Harry goes to see the Laceys, adopted family of Cora – Elizabeth (Enid Graham) and William. They say she ran away five years, about the Fourth of July, a day before. Of course mom calls the girl selfish, so on. Sick little Phoebe died only weeks after Cora ran off. It’s obvious just from being around them something wasn’t right between the two adopted parents and Cora.
Note: We keep getting the wallpaper imagery, and now we’re going deeper inside. A great visual representation of going deeper into the walls of a home, discovering what’s actually inside as opposed to whatever it might look like on the outside.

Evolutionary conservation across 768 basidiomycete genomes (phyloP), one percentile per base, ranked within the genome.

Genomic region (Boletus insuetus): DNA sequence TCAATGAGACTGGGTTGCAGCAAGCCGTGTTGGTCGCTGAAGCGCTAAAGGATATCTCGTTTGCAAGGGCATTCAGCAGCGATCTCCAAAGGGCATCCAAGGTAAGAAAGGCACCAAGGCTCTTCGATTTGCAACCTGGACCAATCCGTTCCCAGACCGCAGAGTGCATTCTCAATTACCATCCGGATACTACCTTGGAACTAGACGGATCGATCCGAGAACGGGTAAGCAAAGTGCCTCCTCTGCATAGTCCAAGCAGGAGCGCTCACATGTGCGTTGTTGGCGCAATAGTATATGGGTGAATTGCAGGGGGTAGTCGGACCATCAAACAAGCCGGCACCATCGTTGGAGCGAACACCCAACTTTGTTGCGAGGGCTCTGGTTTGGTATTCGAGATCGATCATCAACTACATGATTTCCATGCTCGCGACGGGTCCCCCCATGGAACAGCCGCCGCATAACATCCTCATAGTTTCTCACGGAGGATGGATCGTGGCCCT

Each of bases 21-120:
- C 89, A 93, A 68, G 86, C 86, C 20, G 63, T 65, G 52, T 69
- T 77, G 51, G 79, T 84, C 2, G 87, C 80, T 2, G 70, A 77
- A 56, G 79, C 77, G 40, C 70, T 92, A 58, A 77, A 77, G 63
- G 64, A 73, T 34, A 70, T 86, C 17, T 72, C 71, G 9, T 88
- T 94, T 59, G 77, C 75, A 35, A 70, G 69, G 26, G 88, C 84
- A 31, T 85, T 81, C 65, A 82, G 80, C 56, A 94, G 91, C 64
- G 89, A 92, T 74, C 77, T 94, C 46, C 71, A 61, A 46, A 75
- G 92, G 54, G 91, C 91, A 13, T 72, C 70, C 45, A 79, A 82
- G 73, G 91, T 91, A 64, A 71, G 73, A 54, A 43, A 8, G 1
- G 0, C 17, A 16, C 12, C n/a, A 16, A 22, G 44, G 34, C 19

Pic 1AWe see more of Cora having nightmares. Terrible ones. She loses her mind in the night, having a dream of a woman telling a man to “give her another hit” and then someone steps right down on Cora’s chest, it cracks. As guards come to subdue her, she pleads they don’t put anything in her arm. When they pull up her sleeve they see the dried, cracking wounds of an old injection site, a veritable crater. Same goes for her other one, too.
Before Cora met her husband, after she left home, she got hooked on heroin. But there’s a deeper story. And Dt. Ambrose is going to get digging. He finds out something else, that Cora had a new visitor recently: Margaret Lacey (Rebecca Wisocky), the cool aunt. Seems Cora disappeared a long while, then showed up at a detox centre. Elizabeth refused to have a “whore” and a “degenerate” living with her, so aunt Mags took her. Yet she blames herself for ignoring the “signs” of something larger wrong. Like a large, jagged scar on the top of Cora’s head, one her aunt never discovered the story behind.